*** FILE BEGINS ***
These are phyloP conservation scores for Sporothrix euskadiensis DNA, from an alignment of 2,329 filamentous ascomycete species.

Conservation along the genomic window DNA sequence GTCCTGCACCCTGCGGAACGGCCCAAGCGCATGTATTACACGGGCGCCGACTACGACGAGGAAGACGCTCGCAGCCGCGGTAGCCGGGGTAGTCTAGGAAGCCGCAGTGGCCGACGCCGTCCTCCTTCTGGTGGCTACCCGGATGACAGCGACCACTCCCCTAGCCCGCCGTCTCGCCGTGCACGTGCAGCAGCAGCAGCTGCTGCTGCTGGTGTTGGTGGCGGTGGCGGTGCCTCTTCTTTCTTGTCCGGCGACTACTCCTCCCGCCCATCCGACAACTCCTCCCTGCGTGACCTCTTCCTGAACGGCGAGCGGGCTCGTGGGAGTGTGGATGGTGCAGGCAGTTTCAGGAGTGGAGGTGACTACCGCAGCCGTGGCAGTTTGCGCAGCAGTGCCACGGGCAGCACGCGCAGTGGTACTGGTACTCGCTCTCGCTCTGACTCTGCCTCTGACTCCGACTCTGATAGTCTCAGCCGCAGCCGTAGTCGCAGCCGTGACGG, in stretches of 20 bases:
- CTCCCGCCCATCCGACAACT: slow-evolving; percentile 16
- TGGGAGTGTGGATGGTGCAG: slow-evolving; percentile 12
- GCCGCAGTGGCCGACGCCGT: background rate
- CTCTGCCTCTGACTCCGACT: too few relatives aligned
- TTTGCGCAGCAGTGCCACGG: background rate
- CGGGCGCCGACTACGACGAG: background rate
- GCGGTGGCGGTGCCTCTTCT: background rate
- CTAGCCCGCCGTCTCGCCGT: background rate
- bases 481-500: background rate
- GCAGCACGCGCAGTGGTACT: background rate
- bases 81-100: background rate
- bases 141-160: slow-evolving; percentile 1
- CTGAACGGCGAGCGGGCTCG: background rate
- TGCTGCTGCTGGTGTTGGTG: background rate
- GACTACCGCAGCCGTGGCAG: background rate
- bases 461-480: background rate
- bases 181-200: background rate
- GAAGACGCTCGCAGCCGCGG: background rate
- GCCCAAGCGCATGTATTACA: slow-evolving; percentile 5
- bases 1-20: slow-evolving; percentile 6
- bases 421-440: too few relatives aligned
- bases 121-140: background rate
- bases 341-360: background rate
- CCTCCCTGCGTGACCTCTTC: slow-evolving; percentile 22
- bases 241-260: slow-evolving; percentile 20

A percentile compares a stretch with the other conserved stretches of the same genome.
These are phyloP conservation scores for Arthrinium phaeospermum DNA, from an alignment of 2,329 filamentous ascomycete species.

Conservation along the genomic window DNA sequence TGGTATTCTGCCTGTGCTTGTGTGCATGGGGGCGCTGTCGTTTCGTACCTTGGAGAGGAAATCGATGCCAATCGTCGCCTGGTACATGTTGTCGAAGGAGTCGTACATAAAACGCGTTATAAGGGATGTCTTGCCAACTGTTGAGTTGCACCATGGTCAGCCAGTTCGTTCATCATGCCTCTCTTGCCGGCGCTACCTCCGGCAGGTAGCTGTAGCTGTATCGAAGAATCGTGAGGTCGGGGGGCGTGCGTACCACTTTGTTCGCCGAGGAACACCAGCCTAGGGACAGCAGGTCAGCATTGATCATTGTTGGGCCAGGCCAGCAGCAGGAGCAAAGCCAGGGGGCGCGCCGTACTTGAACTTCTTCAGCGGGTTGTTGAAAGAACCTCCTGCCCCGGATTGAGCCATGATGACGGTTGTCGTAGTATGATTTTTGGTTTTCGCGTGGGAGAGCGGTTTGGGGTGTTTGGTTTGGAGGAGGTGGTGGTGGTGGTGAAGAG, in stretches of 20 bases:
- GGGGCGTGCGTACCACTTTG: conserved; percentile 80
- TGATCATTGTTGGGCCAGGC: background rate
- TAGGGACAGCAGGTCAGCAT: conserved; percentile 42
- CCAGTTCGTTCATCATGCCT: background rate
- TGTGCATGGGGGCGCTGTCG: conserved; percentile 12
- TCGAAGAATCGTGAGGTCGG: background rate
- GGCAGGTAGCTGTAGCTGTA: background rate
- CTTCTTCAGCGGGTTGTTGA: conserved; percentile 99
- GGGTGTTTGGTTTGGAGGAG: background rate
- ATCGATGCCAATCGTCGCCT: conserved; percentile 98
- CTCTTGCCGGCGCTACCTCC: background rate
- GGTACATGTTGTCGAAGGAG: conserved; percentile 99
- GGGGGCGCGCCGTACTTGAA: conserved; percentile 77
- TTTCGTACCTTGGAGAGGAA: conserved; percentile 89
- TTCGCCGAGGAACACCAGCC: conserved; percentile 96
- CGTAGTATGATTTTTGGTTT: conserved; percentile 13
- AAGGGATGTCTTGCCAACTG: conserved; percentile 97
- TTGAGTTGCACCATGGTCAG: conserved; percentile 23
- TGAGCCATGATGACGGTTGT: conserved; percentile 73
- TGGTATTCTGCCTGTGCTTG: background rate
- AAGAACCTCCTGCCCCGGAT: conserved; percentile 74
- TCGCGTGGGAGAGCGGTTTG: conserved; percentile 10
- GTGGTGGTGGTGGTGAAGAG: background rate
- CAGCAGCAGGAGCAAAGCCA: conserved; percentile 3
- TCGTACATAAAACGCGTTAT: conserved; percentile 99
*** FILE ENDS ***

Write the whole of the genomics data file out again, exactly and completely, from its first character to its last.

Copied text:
These are phyloP conservation scores for Sporothrix euskadiensis DNA, from an alignment of 2,329 filamentous ascomycete species.

Conservation along the genomic window DNA sequence GTCCTGCACCCTGCGGAACGGCCCAAGCGCATGTATTACACGGGCGCCGACTACGACGAGGAAGACGCTCGCAGCCGCGGTAGCCGGGGTAGTCTAGGAAGCCGCAGTGGCCGACGCCGTCCTCCTTCTGGTGGCTACCCGGATGACAGCGACCACTCCCCTAGCCCGCCGTCTCGCCGTGCACGTGCAGCAGCAGCAGCTGCTGCTGCTGGTGTTGGTGGCGGTGGCGGTGCCTCTTCTTTCTTGTCCGGCGACTACTCCTCCCGCCCATCCGACAACTCCTCCCTGCGTGACCTCTTCCTGAACGGCGAGCGGGCTCGTGGGAGTGTGGATGGTGCAGGCAGTTTCAGGAGTGGAGGTGACTACCGCAGCCGTGGCAGTTTGCGCAGCAGTGCCACGGGCAGCACGCGCAGTGGTACTGGTACTCGCTCTCGCTCTGACTCTGCCTCTGACTCCGACTCTGATAGTCTCAGCCGCAGCCGTAGTCGCAGCCGTGACGG, in stretches of 20 bases:
- CTCCCGCCCATCCGACAACT: slow-evolving; percentile 16
- TGGGAGTGTGGATGGTGCAG: slow-evolving; percentile 12
- GCCGCAGTGGCCGACGCCGT: background rate
- CTCTGCCTCTGACTCCGACT: too few relatives aligned
- TTTGCGCAGCAGTGCCACGG: background rate
- CGGGCGCCGACTACGACGAG: background rate
- GCGGTGGCGGTGCCTCTTCT: background rate
- CTAGCCCGCCGTCTCGCCGT: background rate
- bases 481-500: background rate
- GCAGCACGCGCAGTGGTACT: background rate
- bases 81-100: background rate
- bases 141-160: slow-evolving; percentile 1
- CTGAACGGCGAGCGGGCTCG: background rate
- TGCTGCTGCTGGTGTTGGTG: background rate
- GACTACCGCAGCCGTGGCAG: background rate
- bases 461-480: background rate
- bases 181-200: background rate
- GAAGACGCTCGCAGCCGCGG: background rate
- GCCCAAGCGCATGTATTACA: slow-evolving; percentile 5
- bases 1-20: slow-evolving; percentile 6
- bases 421-440: too few relatives aligned
- bases 121-140: background rate
- bases 341-360: background rate
- CCTCCCTGCGTGACCTCTTC: slow-evolving; percentile 22
- bases 241-260: slow-evolving; percentile 20

A percentile compares a stretch with the other conserved stretches of the same genome.
These are phyloP conservation scores for Arthrinium phaeospermum DNA, from an alignment of 2,329 filamentous ascomycete species.

Conservation along the genomic window DNA sequence TGGTATTCTGCCTGTGCTTGTGTGCATGGGGGCGCTGTCGTTTCGTACCTTGGAGAGGAAATCGATGCCAATCGTCGCCTGGTACATGTTGTCGAAGGAGTCGTACATAAAACGCGTTATAAGGGATGTCTTGCCAACTGTTGAGTTGCACCATGGTCAGCCAGTTCGTTCATCATGCCTCTCTTGCCGGCGCTACCTCCGGCAGGTAGCTGTAGCTGTATCGAAGAATCGTGAGGTCGGGGGGCGTGCGTACCACTTTGTTCGCCGAGGAACACCAGCCTAGGGACAGCAGGTCAGCATTGATCATTGTTGGGCCAGGCCAGCAGCAGGAGCAAAGCCAGGGGGCGCGCCGTACTTGAACTTCTTCAGCGGGTTGTTGAAAGAACCTCCTGCCCCGGATTGAGCCATGATGACGGTTGTCGTAGTATGATTTTTGGTTTTCGCGTGGGAGAGCGGTTTGGGGTGTTTGGTTTGGAGGAGGTGGTGGTGGTGGTGAAGAG, in stretches of 20 bases:
- GGGGCGTGCGTACCACTTTG: conserved; percentile 80
- TGATCATTGTTGGGCCAGGC: background rate
- TAGGGACAGCAGGTCAGCAT: conserved; percentile 42
- CCAGTTCGTTCATCATGCCT: background rate
- TGTGCATGGGGGCGCTGTCG: conserved; percentile 12
- TCGAAGAATCGTGAGGTCGG: background rate
- GGCAGGTAGCTGTAGCTGTA: background rate
- CTTCTTCAGCGGGTTGTTGA: conserved; percentile 99
- GGGTGTTTGGTTTGGAGGAG: background rate
- ATCGATGCCAATCGTCGCCT: conserved; percentile 98
- CTCTTGCCGGCGCTACCTCC: background rate
- GGTACATGTTGTCGAAGGAG: conserved; percentile 99
- GGGGGCGCGCCGTACTTGAA: conserved; percentile 77
- TTTCGTACCTTGGAGAGGAA: conserved; percentile 89
- TTCGCCGAGGAACACCAGCC: conserved; percentile 96
- CGTAGTATGATTTTTGGTTT: conserved; percentile 13
- AAGGGATGTCTTGCCAACTG: conserved; percentile 97
- TTGAGTTGCACCATGGTCAG: conserved; percentile 23
- TGAGCCATGATGACGGTTGT: conserved; percentile 73
- TGGTATTCTGCCTGTGCTTG: background rate
- AAGAACCTCCTGCCCCGGAT: conserved; percentile 74
- TCGCGTGGGAGAGCGGTTTG: conserved; percentile 10
- GTGGTGGTGGTGGTGAAGAG: background rate
- CAGCAGCAGGAGCAAAGCCA: conserved; percentile 3
- TCGTACATAAAACGCGTTAT: conserved; percentile 99